Hollywood's turn against digital effects

The first reason practical effects have become a calling card is as old as Hollywood. Movies are a faddish, self-quoting business. At one time, the stark lighting effects of the German Expressionists were the visual rage. Later, it was the helicopter shot or the zoom. Any new tool, once used promiscuously, becomes a cliché. As time goes by, a director rediscovers the tool, and what was once cliché becomes an homage to a distant and more cultured time. This is what has happened to the last, pre-digital wave of effects. They are now happily vintage. “Seeing the way the technology has evolved,” Hamill said of “The Force Awakens,” “and yet keeping one foot in the pre-digital world.”

Indeed, if there’s such a thing as blockbuster auteurism, the use of practical effects has become one of its chief articles. Christopher Nolan praises Stanley Kubrick’s practical sets and his trust of the audience to absorb a single image without frenzied cutting. Abrams wants to be the young George Lucas, who tried to get R2-D2 to work in the (real) desert. Michael Bay’s film-school teacher, Jeanine Basinger, once told me she read his “Transformers” movies not as C.G.I. splatter paint but as a form of Abstract Expressionism. Scoff all you want. But it makes Bay sound like he’s engaging with movie history rather than ending it.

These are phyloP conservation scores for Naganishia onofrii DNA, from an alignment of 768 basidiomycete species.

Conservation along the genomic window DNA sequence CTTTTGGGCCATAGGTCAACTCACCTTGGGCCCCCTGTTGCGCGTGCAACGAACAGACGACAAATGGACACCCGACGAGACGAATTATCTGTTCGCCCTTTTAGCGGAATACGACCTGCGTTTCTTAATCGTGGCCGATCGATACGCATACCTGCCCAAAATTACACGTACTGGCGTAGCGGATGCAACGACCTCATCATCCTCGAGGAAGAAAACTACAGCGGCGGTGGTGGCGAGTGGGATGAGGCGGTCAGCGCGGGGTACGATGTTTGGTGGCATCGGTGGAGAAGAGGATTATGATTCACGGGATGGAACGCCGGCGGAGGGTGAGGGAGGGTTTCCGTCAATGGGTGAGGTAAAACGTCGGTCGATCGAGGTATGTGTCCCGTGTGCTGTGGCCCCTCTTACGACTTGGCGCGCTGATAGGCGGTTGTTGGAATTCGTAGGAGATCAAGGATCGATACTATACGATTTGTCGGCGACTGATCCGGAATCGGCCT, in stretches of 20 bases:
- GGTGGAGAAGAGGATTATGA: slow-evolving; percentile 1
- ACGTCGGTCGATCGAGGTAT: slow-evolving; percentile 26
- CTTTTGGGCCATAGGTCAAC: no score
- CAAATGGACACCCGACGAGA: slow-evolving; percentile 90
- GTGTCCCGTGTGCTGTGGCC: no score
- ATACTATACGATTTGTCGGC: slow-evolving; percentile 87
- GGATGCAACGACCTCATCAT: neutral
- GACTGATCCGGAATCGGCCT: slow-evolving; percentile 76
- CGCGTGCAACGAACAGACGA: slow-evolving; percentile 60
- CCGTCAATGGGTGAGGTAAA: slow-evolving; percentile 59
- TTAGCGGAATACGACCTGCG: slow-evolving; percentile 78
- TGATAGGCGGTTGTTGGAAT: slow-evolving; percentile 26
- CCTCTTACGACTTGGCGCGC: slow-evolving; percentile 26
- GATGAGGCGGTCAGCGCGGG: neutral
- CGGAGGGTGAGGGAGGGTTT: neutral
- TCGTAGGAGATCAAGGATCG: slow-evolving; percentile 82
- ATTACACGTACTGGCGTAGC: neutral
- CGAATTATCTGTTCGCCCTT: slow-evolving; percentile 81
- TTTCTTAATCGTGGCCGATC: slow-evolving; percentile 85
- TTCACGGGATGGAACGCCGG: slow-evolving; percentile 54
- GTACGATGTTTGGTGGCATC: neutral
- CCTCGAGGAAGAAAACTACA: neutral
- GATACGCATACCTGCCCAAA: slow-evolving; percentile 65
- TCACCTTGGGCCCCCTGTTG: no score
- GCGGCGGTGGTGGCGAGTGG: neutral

Touting your movie’s wood, concrete, and steel is an implicit promise of restraint. I didn’t go totally wild, the filmmaker is telling the audience, not like Peter Jackson did in the “Hobbit” trilogy. (“The special effects thing, the genie, was out of the bottle, and it has him,” Viggo Mortensen complained.) Or you could read the reëmbrace of practical tools as the freedom from restraint: the director dove headfirst into the computer and ultimately found it as limiting as the tools of the eighties.